I just don't want to get killed.


Ouch....well just don't get careless lol. Hurricanes are beyond dangerous. We look forward to your videos.
Member Since: November 24, 2005 Posts: 635 Comments: 26647
Quoting CycloneOz:


I don't mind if I get hurt. Even though I'm in my 50s, I'm still like a kid when I get an extreme sports injury. I was as happy as an 8 year old when I had my hand crushed in an ATV rollover. My daughter was driving.

I just don't want to get killed.
remember the hurricane can strip the land of everything including all life so that nothing remains but the dirt and the water
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Quoting Levi32:


Sounds awesome =) I hope you're really careful out there this season.


I don't mind if I get hurt. Even though I'm in my 50s, I'm still like a kid when I get an extreme sports injury. I was as happy as an 8 year old when I had my hand crushed in an ATV rollover. My daughter was driving.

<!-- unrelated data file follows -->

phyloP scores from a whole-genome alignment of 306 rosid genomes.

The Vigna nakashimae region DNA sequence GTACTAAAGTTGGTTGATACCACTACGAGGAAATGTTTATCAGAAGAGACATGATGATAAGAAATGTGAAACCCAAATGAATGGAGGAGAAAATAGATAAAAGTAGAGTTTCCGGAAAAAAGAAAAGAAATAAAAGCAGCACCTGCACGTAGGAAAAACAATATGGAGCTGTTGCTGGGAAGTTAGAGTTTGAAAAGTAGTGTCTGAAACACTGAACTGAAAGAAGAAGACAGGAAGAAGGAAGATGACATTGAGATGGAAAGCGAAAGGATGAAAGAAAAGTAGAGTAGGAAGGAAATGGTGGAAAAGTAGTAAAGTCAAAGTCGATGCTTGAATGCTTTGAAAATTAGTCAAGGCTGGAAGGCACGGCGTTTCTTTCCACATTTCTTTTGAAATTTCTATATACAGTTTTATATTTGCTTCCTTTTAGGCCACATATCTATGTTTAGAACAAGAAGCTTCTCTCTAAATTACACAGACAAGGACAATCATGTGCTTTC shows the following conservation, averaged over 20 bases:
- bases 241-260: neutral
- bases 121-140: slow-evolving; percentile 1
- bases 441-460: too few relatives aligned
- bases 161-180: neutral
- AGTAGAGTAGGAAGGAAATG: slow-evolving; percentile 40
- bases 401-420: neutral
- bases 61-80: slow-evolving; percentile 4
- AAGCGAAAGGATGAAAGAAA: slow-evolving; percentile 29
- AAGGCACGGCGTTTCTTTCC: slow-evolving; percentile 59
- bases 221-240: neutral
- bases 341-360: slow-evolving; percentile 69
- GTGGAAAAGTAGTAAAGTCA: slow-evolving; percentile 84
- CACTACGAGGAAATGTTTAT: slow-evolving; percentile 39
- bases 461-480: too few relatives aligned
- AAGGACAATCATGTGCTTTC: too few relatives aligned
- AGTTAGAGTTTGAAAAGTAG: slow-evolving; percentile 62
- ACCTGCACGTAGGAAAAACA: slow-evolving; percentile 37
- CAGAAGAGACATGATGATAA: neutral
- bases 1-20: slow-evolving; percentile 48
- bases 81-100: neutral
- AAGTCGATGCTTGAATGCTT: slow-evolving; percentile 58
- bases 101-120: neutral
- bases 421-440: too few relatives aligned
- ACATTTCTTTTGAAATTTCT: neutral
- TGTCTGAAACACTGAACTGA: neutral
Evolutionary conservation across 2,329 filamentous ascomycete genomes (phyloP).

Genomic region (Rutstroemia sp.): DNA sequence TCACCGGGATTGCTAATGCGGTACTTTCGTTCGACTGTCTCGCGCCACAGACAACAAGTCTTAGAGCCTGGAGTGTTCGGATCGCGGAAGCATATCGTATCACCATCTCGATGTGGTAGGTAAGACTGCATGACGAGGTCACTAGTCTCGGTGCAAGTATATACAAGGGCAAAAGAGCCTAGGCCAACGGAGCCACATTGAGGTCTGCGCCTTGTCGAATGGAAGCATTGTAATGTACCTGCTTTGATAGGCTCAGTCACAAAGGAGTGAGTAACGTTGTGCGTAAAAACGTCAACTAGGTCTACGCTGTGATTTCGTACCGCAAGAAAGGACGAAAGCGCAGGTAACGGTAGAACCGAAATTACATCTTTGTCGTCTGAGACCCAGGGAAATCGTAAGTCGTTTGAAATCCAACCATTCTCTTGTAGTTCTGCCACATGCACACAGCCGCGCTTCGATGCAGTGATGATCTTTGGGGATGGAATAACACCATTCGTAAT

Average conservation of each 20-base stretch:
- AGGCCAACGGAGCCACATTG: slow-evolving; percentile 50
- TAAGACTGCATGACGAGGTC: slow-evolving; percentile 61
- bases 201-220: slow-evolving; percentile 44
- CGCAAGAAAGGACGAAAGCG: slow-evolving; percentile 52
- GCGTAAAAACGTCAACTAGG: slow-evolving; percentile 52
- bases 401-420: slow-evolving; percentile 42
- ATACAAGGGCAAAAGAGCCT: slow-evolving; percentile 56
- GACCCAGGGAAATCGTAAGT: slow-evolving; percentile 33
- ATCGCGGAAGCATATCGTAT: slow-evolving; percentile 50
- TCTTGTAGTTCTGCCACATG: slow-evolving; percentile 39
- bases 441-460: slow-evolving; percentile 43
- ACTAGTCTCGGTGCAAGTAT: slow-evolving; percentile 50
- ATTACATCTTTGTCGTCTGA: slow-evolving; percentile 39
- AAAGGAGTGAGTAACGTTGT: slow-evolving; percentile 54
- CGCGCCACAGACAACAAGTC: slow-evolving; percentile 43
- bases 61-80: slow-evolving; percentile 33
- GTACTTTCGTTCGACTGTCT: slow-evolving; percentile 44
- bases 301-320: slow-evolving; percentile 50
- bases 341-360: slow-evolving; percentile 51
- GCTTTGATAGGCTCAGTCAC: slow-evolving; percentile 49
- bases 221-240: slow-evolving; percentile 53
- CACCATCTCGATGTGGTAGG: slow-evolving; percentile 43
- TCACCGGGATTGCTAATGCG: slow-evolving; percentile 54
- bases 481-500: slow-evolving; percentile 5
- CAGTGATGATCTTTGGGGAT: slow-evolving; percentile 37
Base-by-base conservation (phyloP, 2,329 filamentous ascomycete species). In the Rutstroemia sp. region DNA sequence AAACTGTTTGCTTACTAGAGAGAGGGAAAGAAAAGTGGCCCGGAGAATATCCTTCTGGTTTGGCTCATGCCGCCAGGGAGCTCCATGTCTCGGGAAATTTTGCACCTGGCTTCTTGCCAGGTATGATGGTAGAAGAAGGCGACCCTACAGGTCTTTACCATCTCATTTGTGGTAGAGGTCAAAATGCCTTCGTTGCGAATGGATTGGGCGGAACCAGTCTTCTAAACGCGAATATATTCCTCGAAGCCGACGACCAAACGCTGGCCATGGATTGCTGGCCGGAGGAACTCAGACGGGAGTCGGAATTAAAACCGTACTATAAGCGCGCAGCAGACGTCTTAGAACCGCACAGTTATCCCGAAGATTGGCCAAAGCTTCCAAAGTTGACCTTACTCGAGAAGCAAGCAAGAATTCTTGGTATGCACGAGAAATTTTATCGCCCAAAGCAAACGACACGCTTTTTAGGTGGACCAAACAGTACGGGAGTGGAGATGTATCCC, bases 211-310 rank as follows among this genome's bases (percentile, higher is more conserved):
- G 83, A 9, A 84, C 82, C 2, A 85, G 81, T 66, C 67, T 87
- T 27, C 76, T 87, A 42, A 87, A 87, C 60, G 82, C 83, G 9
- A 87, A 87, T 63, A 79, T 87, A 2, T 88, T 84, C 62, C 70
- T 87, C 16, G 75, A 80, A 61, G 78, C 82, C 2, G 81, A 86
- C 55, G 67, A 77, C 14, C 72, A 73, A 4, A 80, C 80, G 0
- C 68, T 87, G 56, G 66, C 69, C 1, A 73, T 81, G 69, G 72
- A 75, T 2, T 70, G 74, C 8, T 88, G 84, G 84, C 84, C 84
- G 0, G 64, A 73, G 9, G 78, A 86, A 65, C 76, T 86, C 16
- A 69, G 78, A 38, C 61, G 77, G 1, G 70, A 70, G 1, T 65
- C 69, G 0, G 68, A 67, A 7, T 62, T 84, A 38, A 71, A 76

I just don't want to get killed.
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Quoting Levi32:


Lol, well I talked about it in my outlook on my blog, and as far as I know the pros in here are of the same opinion.


Yep...LOL...thanks for pointing me in the right direction there. That's what happens when you drag your feet.

I'll leave a comment, too...since I'm behind the curve. Sorry, Levi...you do GREAT work and I should be standing in line for your updates.

See what an off season will do to ya? :)
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Quoting CycloneOz:
My TASCAM DR-07 has arrived.

Professionally captured audio during eye-wall excursions now assured.

Your eye-wall experiences via YouTube for this year will now come to you courtesy of two GoPro HD Hero video cameras with 170 degree wide angle lens and TASCAM professional audio capture in tandem with an Azden shotgun microphone.

If I get to go, you folks may see some interesting things after post production.


Sounds awesome =) I hope you're really careful out there this season.
Member Since: November 24, 2005 Posts: 635 Comments: 26647
My TASCAM DR-07 has arrived.

Professionally captured audio during eye-wall excursions now assured.